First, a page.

FLINT, Mich. (AP) -- Foul-smelling water that came through the tap of David G. Mata Sr.'s house in Flint last year turned his sinks and toilets a brownish-orange color and nearly killed all of his plants.
The 68-year-old retiree quickly stopped using it, relying instead on bottled water.
"I didn't realize how valuable water was until I didn't have it any more," said Mata, who added that he is willing to do whatever is necessary to fix the "bad water" problem that has bedeviled the two-story dwelling — his family's home for six decades.
That includes going along with the state and city's suggestion that he and other residents run cold water for 10 minutes a day to help Flint recover from its lead-tainted water crisis. The practice is designed to improve the quality of water coming from the tap by flushing out loose lead particles that may linger in pipes and to help coat the pipes to prevent lead from leaching into the water.
Flint, which has about 100,000 residents, is recovering from using the Flint River for 18 months without corrosion controls, causing lead to leach from pipes. The city switched to another source in October.
Experts last month warned that people leery of using the water weren't running enough of it to rid the system of toxic lead, slowing the efforts to clean out lead deposits and recoat the pipes and plumbing to make them safe again.
"Flushing the pipes will help reduce the particulate lead, but the long-term success of this action, along with the establishment of a protective coating on the pipes, is also dependent upon how corroded the pipe surfaces were when the measures were initially applied," said Marty Kaufman, who chairs the University of Michigan-Flint's Earth and Resource Science department.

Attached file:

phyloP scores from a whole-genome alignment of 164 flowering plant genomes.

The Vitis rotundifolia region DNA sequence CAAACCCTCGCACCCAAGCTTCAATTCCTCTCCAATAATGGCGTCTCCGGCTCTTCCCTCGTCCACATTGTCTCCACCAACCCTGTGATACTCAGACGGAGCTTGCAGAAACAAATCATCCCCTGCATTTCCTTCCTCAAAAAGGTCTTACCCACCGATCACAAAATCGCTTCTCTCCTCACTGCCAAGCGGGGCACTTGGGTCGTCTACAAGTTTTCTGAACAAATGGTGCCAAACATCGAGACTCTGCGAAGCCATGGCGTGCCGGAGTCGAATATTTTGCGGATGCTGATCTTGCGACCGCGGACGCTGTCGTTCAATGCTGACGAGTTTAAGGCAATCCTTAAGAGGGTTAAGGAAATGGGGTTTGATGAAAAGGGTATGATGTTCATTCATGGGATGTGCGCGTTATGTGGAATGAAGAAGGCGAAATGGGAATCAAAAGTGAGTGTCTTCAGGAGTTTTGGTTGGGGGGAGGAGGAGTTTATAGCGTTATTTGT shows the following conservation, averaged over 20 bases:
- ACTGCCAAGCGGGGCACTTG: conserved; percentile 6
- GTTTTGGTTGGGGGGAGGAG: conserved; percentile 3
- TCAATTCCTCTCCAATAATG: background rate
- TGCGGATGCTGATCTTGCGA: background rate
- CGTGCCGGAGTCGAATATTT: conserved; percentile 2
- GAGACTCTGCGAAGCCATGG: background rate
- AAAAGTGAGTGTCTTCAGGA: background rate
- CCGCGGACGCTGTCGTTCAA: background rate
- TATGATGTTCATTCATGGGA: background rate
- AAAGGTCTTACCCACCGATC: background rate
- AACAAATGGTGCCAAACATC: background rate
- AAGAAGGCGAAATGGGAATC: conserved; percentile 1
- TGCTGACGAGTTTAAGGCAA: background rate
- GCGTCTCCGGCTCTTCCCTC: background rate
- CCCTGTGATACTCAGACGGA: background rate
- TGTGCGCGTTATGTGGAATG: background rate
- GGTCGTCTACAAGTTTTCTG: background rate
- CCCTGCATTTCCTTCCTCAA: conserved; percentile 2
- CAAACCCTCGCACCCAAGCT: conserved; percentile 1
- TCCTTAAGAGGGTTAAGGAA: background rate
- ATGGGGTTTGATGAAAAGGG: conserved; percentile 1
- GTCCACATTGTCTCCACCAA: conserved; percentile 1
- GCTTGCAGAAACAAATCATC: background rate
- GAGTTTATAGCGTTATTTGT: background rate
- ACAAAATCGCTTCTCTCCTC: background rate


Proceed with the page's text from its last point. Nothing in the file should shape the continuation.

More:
Kaufman likens the situation to "painting a wall in your house which is not smooth."
Mata, who worked for years at a now-defunct auto parts assembly plant in Flint, said he hopes the pipe-flushing plan works and is happy to give it a try.
Plus, as he pointed out, it won't cost him anything.
The state is paying all Flint water bills in May to encourage the practice. Gov. Rick Snyder calls it "a free water month."
Snyder and Flint Mayor Karen Weaver have promoted the effort at appearances and through advertising.
Like Mata, Flint resident Tammy Brewer is giving it a shot, but she is less confident in its potential effectiveness.
"No more will I believe any government, anything. Bottled water — that's what I believe in," said the 54-year-old Brewer, a lifelong Flint resident who runs the faucets daily in the bathroom and kitchen.
Brewer says she's doing it "because you have to try everything."